Price and financial stability - a demanding year for the SNB
Thomas Jordan, Chairman of the Governing Board
115th Ordinary General Meeting of Shareholders of the Swiss National Bank, Berne, 28.04.2023
We are living in extremely turbulent times. This year saw a shock to the Swiss financial sector, namely the crisis at Credit Suisse and the takeover of the bank by UBS. In addition to combating elevated inflation, which has preoccupied the Swiss National Bank for over a year now, the SNB made an important contribution to managing this latest crisis.
When increased price pressure became apparent in other countries during 2021, the SNB allowed the Swiss franc to appreciate in order to minimise the amount of inflation being imported into Switzerland. Thanks in part to this, inflation rose less strongly in this country. Nonetheless, prices went up more than we would have liked here, too, and it became clear that these rises were increasingly affecting a wide range of goods and services. In such situations, monetary policy must intervene decisively to prevent inflation from becoming entrenched above the range of price stability.
The SNB has therefore gradually tightened monetary policy since June 2022 by raising interest rates and selling foreign currency. The SNB policy rate is currently 1.5%, compared to -0.75% a year ago. Moreover, in net terms, the SNB sold foreign currency worth CHF 22.3 billion in 2022. At its most recent monetary policy assessment in March, the SNB emphasised that it would continue to tighten monetary policy if necessary.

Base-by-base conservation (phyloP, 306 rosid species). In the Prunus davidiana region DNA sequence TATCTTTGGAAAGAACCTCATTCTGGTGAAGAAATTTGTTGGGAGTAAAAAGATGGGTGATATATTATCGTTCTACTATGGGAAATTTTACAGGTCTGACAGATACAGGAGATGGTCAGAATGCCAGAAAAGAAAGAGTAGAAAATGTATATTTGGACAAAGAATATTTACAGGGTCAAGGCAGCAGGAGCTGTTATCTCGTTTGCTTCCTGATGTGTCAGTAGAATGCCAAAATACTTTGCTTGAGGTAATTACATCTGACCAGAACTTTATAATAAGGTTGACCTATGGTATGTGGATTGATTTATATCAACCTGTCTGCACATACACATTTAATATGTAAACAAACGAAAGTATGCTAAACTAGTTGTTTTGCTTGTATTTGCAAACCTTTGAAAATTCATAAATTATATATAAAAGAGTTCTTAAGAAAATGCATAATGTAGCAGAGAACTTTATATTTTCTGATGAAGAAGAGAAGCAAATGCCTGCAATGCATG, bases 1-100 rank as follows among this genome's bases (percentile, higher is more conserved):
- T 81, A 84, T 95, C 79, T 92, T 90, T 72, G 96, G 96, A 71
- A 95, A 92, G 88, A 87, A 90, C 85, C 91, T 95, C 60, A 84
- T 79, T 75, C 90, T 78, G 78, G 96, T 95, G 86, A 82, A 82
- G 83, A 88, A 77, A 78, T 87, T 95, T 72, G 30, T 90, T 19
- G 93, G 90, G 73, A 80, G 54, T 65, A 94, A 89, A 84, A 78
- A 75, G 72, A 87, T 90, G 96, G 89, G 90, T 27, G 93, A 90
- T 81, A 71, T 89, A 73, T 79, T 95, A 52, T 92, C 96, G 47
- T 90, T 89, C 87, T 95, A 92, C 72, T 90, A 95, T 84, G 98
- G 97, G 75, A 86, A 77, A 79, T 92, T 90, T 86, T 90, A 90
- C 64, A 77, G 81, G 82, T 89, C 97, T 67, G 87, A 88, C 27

While ensuring price stability is a task that the SNB can perform alone using its monetary policy instruments, several entities are involved in safeguarding financial stability. The SNB cooperates closely with FINMA and the federal government in this endeavour. If the stability of the financial system is under threat, the SNB provides emergency liquidity in the form of loans to illiquid banks that FINMA has classified as solvent. Doing so allows it to calm the situation and buy time in which to overcome a crisis. The Federal Council may ultimately use taxpayers' money to restore stability.
The collapse of Credit Suisse would have sent a shockwave through the global financial system and would have had dramatic consequences for the real economy. This extremely demanding situation required quick and decisive action. The federal government, FINMA and the SNB worked together under high-pressure conditions to find a solution that was viable and as market-based as possible in order to safeguard financial stability and protect the Swiss economy.
Once the takeover of Credit Suisse by UBS had been decided, the situation quickly stabilised. Now it is time to look ahead and think about options for the future.